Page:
A dangerous knife thug freed from jail by mistake was today jailed for life with a minimum of 40 years for the "sadistic" murders of two brilliant French students.
Dano Sonnex and his accomplice Nigel Farmer were told by judge Mr Justice Saunders they had only escaped being jailed for the rest of their lives for the "truly horrific" murders because of their young ages.
Biochemists Laurent Bonomo and Gabriel Ferez, both 23, were knifed 244 times by Sonnex, 23, and drug addict Nigel Farmer, 34, during a three-hour torture ordeal.
Mr Bonomo's mother Lydie said her son would still be alive today were it not for the blunders that let Sonnex go free.
Justice Secretary Jack Straw has apologised to the families of the victims, saying the killer "could and should" have been in custody at the time and that he took "full responsibility" for probation service failings.
Sonnex had been jailed for a previous knife attack but was allowed out on licence and went straight back to his life of crime.
Yet instead of being recalled to prison he was left free to kill after what was described as a "complete breakdown in communication".
Even when the error was spotted it was 16 days before police came to take Sonnex into custody on June 29 last year - but they were too late.
The students already lay dead at Mr Bonomo's bedsit in New Cross, south London, in a scene of "almost unimaginable horror".
David Scott, head of the London probation service, has resigned following a review of the case.
Mr Scott accepted the probation service was "partly to blame" for allowing the crimes to take place but said ministers needed to address "urgent" underlying problems with the service's workload.
Sentencing Sonnex and Farmer at the Old Bailey, Mr Justice Saunders said the 'sadistic' killings were worthy of a full-life term.
But he said: "To condemn someone to be incarcerated for what in the case of Sonnex could be 60 years, is a terrible punishment, although it could be justified for such a terrible crime."
However, the judge added that their minimum terms could well mean Sonnex and Farmer were never released anyway.
Sonnex winked at his father Bernie in the public gallery and pretended to whistle as he swaggered from the dock.
The judge said: "The facts of this case are truly horrific."
He said the victims were "talented, decent young men" who were "entirely blameless" for what happened.
Evidence showed that Mr Bonomo was chased around the room as he was stabbed 194 times while Mr Ferez was stabbed 50 times.
"I am satisfied that the only possible reason for the number of stab wounds is that the killings were sadistic," said the judge.
"The killers got pleasure from what they were doing."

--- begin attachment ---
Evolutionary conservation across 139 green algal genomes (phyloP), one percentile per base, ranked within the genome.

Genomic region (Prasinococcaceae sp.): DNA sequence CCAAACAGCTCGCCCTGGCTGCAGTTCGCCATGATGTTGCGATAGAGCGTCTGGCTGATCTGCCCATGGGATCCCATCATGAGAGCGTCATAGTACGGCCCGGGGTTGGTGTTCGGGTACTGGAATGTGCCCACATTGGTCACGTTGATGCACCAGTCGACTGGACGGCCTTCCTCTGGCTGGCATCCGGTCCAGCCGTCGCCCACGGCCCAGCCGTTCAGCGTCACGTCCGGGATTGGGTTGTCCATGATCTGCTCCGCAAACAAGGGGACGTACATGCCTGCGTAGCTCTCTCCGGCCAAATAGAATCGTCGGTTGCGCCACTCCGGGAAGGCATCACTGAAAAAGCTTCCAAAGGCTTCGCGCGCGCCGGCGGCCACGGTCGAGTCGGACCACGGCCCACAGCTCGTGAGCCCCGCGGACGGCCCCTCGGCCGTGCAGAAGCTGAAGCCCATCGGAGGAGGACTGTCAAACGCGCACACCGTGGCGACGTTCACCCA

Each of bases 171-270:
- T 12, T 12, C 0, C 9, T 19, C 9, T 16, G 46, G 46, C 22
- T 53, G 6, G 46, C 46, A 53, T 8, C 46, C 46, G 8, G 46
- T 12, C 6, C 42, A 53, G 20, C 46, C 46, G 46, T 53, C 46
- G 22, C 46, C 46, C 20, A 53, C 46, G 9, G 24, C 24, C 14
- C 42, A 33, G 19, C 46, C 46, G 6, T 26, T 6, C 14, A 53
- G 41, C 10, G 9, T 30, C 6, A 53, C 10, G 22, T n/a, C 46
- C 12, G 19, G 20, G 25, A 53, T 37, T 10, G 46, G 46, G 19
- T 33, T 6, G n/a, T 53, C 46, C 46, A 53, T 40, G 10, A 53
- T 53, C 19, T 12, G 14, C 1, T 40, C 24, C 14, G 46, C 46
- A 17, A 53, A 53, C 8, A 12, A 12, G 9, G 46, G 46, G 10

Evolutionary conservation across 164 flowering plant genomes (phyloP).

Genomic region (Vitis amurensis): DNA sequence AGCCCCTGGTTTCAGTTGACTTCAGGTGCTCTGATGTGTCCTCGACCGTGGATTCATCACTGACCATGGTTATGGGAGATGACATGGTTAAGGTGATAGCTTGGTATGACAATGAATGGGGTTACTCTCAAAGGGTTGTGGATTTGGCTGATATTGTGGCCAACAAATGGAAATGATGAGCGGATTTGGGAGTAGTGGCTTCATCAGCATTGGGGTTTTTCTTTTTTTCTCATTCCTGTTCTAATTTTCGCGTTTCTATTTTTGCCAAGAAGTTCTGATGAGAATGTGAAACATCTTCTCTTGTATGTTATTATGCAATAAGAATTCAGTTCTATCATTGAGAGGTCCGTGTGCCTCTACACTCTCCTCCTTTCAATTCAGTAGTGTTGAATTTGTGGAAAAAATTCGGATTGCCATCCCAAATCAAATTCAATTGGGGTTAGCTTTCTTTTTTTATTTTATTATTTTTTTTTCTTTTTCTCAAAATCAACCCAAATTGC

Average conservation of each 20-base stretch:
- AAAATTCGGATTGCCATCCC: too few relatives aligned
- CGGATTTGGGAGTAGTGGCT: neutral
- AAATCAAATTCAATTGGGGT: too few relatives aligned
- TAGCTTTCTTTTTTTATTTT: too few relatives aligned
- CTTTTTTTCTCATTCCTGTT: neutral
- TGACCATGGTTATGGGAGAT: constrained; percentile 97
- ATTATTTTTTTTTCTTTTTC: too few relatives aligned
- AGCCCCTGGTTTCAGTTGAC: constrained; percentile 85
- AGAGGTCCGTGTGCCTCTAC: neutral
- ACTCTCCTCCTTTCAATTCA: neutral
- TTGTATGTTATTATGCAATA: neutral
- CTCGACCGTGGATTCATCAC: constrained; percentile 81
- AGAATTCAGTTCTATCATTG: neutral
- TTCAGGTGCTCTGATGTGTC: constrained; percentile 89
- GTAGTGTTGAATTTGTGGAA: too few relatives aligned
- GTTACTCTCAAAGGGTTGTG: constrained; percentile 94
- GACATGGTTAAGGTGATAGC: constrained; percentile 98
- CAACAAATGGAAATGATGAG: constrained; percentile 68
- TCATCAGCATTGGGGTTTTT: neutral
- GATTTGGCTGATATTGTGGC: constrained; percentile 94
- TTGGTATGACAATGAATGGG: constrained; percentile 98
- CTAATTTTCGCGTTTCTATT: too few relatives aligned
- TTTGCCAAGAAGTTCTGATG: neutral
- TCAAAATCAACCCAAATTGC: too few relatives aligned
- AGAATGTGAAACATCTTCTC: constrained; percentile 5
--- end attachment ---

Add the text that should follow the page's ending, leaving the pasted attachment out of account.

The two students, dressed only in their underpants, had been woken in the night and tied up after Sonnex and Farmer climbed through an open window.
They stole games consoles, mobile phones and bank cards, which they used to withdraw £360.
Fuelled by drink and drugs, the robbers egged each other on to an "inhuman" attack of "brutal and sustained ferocity", the Old Bailey heard.
It was described by prosecutor Crispin Aylett QC as an attack of "unmitigated evil" and an "orgy of bloodletting".
Mr Bonomo - who Farmer later said "just wouldn't die" - was stabbed 194 times and Mr Ferez suffered 50 knife wounds, some of them after his death.
Hours later Farmer torched the bedsit, leaving firefighters to find both victims bound at the ankles and wrists and their heads wrapped in towels. Mr Bonomo's fold-out bed was saturated in blood.
The flat was covered in burnt debris and feathers from where pillows and duvets had exploded in the fire.
Detective Superintendent Mick Duthie said: "This was total carnage. It was almost like they were treated like animals."
He described Sonnex as "one dangerous individual".
Mr Aylett said: "These two bright, talented and engaging young men had brilliant futures ahead of them. They were dearly loved by their families and friends. Neither of them had an enemy in the world."
Sonnex, of Peckham, and Farmer, of no fixed address, were each found guilty of both murders earlier today.
In a bizarre twist to the case it emerged Sonnex had tried to burgle the home of EastEnders actress Laila Morse shortly before the killings.
The judge said the facts of the case were "so appalling" that whole life sentences could be justified.
He told the killers: "The misery and suffering that you have caused cannot be measured. These are the worst crimes I have ever had to deal with and, unhappily, no punishment that I can pass can ever bring any real comfort to the families.
"Only you two know exactly what happened, why it happened, and which of you bears the greater blame.
"I sentence you to life imprisonment. In your cases I anticipate that that may well mean life."
He said he was fixing minimum terms instead of giving full life tariffs so that, when they are old and in poor health and the Parole Board thinks it is safe to do so, they may be released.
The judge said the days that they have spent in custody will not count towards their sentences as he was only setting the terms by working out the ages when they will be eligible for release. Sonnex will be 63 and Farmer 69.
He said: "I have distinguished between the defendants in fixing the minimum periods because Sonnex is younger and will not reach the age when I consider, as a matter of mercy, that release can be considered, until later.
"Also, he merits greater punishment because he was on licence and has a much worse record for serious offences."